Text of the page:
The following piece was contributed as part of Business News Daily's byline series:
It was just before dawn on Mt. Everest and I stood about 1,200 feet from its summit, the highest point on the planet. It was dark, unusually windy for that time of day, and I was freezing to death … literally.
Over my walkie-talkie, Monica, our chief medic at base camp who was monitoring my vitals, was warning me my core temperature had dropped significantly. Up ahead, I could see my climbing partner Cory Richards, a teammate and friend I'd spent the last year training alongside, increasing the gap between us. I was so close to the summit and yet so far. I was slowing down and shutting down, physically.
Heading out on our summit push that morning, I had every reason to be confident. After all, I'd successfully summited Mount Everest six times previously, many of those times as an expedition leader. Yet despite that record of successful climbs, one Everest achievement had always eluded me; summiting the earth's tallest peak without the use of supplemental oxygen. We call it "No Os" in the climbing community, and fewer than 200 climbers have ever done it. After months of punishing training and high-altitude acclimation exercises, Cory and I were finally on our No Os summit push. This was it. The do or die moment. There was no turning back.
Shivering uncontrollably and suffering from the disorientation that comes when the brain is starved of oxygen, I made a step-by-torturous-step retreat back to the shelter of our tent at 27,000 feet. It was a decision that ultimately saved my life.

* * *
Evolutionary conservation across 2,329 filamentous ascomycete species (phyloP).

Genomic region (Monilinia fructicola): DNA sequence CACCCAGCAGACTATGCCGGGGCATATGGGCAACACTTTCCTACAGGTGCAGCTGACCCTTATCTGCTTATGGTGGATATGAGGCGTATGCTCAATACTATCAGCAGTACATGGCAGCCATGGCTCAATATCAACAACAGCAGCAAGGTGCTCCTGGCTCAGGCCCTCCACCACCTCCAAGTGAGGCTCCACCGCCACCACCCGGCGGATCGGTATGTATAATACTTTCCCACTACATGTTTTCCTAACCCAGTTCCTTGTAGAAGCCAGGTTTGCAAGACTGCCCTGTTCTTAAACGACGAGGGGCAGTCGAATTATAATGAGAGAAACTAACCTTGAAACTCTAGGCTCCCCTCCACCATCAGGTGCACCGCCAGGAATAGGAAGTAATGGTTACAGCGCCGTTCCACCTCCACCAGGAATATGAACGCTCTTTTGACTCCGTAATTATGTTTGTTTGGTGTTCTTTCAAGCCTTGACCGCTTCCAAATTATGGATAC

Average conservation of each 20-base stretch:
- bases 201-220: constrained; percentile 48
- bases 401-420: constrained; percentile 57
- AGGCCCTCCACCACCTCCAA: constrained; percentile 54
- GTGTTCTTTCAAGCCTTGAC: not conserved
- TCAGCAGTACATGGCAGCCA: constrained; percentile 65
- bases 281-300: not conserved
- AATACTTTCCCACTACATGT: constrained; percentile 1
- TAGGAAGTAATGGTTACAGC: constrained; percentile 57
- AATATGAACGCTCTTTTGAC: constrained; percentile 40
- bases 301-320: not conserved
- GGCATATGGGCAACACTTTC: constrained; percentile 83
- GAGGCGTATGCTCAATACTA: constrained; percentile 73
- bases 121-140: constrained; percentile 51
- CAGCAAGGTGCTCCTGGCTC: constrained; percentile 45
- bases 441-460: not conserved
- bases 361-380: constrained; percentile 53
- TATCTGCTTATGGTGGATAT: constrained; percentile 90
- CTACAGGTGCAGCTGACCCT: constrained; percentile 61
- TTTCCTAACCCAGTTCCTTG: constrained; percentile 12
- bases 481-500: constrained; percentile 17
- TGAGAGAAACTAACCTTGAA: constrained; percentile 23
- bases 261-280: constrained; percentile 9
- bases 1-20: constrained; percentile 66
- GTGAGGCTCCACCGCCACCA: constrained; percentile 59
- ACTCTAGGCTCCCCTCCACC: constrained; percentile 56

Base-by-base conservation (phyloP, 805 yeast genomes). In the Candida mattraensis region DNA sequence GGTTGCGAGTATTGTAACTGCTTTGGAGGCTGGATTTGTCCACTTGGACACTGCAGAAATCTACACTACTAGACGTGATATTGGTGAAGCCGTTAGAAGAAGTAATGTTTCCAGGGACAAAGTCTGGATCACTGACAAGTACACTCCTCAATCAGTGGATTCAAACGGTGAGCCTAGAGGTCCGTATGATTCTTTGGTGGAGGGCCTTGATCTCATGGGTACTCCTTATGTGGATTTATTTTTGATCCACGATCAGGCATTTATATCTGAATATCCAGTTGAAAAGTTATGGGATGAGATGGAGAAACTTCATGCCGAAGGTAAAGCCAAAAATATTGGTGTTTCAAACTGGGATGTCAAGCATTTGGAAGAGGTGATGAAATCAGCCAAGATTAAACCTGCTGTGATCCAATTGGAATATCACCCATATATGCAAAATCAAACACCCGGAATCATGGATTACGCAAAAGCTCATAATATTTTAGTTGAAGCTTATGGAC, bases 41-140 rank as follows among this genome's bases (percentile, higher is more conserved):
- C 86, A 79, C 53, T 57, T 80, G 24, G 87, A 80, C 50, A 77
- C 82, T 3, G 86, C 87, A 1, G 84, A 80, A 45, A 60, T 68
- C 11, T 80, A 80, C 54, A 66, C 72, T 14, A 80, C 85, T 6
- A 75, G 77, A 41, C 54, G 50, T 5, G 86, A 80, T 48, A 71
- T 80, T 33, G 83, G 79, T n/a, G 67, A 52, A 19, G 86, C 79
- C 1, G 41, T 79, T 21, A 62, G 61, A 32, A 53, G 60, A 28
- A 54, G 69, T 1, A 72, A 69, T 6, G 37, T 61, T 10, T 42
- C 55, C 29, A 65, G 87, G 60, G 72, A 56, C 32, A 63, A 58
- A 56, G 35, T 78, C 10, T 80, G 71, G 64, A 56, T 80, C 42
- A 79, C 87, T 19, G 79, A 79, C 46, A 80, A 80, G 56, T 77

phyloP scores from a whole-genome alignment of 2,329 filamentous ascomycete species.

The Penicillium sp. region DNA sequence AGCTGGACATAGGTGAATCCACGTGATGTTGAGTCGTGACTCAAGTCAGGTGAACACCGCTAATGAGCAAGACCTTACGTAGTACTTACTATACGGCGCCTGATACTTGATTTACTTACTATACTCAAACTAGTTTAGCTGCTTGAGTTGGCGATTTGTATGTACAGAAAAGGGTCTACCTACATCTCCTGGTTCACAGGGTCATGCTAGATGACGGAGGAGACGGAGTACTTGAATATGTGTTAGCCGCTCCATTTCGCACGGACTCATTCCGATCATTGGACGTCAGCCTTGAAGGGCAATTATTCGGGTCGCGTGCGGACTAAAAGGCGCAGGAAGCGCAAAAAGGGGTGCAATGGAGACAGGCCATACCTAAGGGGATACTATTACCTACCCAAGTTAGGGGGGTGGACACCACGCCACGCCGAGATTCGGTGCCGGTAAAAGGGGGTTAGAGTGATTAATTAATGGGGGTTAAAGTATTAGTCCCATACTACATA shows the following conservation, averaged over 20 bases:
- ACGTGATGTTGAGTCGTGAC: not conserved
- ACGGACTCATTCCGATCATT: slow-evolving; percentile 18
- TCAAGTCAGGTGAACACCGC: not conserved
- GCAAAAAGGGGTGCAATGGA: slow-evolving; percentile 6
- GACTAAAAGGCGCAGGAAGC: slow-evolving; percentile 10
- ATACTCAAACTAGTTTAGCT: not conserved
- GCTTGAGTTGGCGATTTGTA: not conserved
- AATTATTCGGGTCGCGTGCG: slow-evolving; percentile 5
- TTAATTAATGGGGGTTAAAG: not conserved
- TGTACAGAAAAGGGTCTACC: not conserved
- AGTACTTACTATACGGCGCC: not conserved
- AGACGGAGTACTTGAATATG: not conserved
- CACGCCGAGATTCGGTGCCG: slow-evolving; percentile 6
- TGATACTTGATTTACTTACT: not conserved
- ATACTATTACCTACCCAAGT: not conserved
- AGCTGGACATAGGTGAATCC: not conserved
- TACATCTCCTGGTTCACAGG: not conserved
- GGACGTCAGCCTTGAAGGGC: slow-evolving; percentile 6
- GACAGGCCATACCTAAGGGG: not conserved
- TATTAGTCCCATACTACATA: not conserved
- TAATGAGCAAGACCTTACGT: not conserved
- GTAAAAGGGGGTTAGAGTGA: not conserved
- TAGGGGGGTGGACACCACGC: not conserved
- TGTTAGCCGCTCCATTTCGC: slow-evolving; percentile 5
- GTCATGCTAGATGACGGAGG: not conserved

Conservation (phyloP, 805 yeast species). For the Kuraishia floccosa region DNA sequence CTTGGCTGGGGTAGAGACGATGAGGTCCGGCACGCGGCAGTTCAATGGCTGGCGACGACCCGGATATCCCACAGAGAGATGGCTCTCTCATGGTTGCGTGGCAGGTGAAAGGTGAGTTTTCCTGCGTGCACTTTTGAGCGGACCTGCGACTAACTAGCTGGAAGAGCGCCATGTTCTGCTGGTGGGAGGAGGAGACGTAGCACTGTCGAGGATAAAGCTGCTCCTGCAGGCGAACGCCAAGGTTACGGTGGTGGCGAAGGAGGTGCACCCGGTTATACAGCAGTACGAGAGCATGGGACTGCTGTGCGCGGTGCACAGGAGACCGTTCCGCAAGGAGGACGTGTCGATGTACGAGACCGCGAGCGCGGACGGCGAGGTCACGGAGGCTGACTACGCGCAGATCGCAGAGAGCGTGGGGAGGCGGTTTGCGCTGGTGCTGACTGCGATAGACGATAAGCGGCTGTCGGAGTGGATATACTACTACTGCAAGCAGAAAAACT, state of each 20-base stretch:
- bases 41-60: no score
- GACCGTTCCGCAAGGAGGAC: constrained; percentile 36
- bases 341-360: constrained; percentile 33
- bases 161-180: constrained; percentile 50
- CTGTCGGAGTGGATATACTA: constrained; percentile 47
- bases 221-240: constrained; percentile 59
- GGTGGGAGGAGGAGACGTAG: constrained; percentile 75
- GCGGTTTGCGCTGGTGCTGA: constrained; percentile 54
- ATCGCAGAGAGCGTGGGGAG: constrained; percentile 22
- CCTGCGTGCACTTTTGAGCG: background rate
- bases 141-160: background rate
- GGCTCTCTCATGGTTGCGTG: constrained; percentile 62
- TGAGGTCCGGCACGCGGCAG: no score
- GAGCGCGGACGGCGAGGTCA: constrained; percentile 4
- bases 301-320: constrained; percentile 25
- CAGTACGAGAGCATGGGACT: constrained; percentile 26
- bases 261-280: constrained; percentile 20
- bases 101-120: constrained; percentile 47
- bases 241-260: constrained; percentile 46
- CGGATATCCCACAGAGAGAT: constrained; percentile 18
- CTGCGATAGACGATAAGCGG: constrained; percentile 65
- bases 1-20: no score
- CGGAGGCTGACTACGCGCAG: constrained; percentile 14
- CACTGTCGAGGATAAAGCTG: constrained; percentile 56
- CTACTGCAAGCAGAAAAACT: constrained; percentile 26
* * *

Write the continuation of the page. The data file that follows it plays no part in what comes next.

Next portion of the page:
Sadly, several others this year, including experienced members of a team that summited just days before us, weren't as fortunate. Everest is no joke. Even the smallest mistake made at this altitude can be fatal and often times, it is.
Cory went on to summit and when we got back to base camp in the foothills of Everest he was showered with accolades and attention. No one was prouder of him than I was, of course, but I still bore the burden of knowing I had not accomplished the goal I'd set out to achieve.
As an athlete, always pushing myself to achieve the unachievable and living by the "winning is everything" mantra, it was tough to acknowledge, this time, I had come up short.
Family members and my closest climbing colleagues are quick to remind me that in turning back, I hadn't failed. I had, in fact, adhered to the first rule of mountaineering: Come back alive! Being in tune with your own physical limits is one of the toughest skills an alpinist can master, especially at 28,000 feet, where clarity of mind is as scarce as oxygen molecules.
My decision, as difficult as it was to make, actually served as a model for other climbing professionals and will hopefully remind them that it's okay to abort an expedition if, for whatever reason, conditions aren't right.
As a business leader, I learned some humbling lessons on the mountain that morning. Most importantly, it's OK to sacrifice a personal goal for the achievement of a team goal. Cory explains to me that my decision to turn around actually freed him up to successfully make it to the top. In addition, it's just as important to set an example for others, by living the climber's credo and not letting a myopic quest for goal achievement shut down your better judgement. And finally, I discovered through reassessing our training program where I need to improve so I can return to Everest and make my next No Os attempt. I am so thankful I am here to take advantage of that opportunity to try again.
About the Author: Adrian Ballinger is a world class mountaineer, skier, business leader, and professional speaker. As founder and head guide of the internationally acclaimed Alpenglow Expeditions, Adrian envisioned a more holistic climbing experience for his clients than the status quo.
Edited for length and clarity by Shannon Gausepohl. Have a great entrepreneurial story to tell? Contact Shannon at email@example.com to learn more about our contributed content program.